“Our last overarching technology driver is converged capabilities,” McCoy said. “This is an area where we see the focus not necessarily on new, never-before-seen technologies, but where we see a momentum toward implementing shared services.”
One such driver is unified capabilities, which is for example providing voice, video, data and various communications tools over the internet.
“This is an area the Army, Air Force and DISA are working on together as part of this DOD-wide effort to move away from hardware-based systems as well as improving network communications,” McCoy said.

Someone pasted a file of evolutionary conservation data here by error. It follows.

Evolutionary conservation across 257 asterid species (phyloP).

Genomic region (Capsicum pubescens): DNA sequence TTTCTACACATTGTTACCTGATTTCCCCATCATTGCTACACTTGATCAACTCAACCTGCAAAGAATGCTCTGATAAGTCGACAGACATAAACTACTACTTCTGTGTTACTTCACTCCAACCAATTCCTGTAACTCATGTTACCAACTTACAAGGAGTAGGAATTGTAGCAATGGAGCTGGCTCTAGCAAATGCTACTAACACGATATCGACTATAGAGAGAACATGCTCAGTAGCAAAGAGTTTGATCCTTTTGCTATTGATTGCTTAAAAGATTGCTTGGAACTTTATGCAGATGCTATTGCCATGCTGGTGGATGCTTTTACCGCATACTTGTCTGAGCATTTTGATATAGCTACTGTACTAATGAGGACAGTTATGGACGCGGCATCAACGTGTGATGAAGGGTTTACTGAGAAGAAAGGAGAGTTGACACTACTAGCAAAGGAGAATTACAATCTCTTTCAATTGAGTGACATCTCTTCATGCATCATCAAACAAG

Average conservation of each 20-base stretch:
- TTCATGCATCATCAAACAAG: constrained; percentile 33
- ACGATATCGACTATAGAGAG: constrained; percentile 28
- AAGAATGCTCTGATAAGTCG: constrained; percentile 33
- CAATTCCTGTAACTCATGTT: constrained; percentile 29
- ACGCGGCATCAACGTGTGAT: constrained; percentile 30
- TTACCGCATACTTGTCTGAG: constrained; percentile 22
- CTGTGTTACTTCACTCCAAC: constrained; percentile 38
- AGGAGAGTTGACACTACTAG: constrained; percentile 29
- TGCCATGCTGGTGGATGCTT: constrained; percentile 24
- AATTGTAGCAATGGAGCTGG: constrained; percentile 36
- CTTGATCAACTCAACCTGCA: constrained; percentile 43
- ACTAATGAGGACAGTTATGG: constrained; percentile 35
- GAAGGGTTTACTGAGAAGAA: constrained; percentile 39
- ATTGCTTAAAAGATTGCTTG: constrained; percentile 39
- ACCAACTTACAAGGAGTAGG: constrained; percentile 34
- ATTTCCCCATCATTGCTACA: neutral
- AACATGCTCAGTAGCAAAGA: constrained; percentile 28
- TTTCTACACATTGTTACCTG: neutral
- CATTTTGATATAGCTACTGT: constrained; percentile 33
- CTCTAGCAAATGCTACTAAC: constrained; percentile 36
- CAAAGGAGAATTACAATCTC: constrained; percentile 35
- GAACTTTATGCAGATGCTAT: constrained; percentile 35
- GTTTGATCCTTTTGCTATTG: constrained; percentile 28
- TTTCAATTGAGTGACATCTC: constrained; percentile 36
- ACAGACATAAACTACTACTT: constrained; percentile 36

Defense Information Systems Agency (DISA)
FY16 IT Budget: $4.6B
FY16 Discretionary Budget: $9.4B
The DISA budget saw a 1.9 percent decrease in requested IT spending due to decreased rates charged for computing services, immixGroup found.
The agency is seeking IP based collaboration in order to provide these services to the different branches. This is a good investment opportunity for real-time data sharing, speech recognition, VoIP and any collaboration solutions, Meloni said.
“DISA is also exploring a variety of off-premise and on-premise hybrid cloud approaches, which we think will really begin gaining momentum in fiscal 2016 and fiscal 2017,”she added.
Opportunities on the cyber front are centered around increasing visibility inside the network and on the perimeter.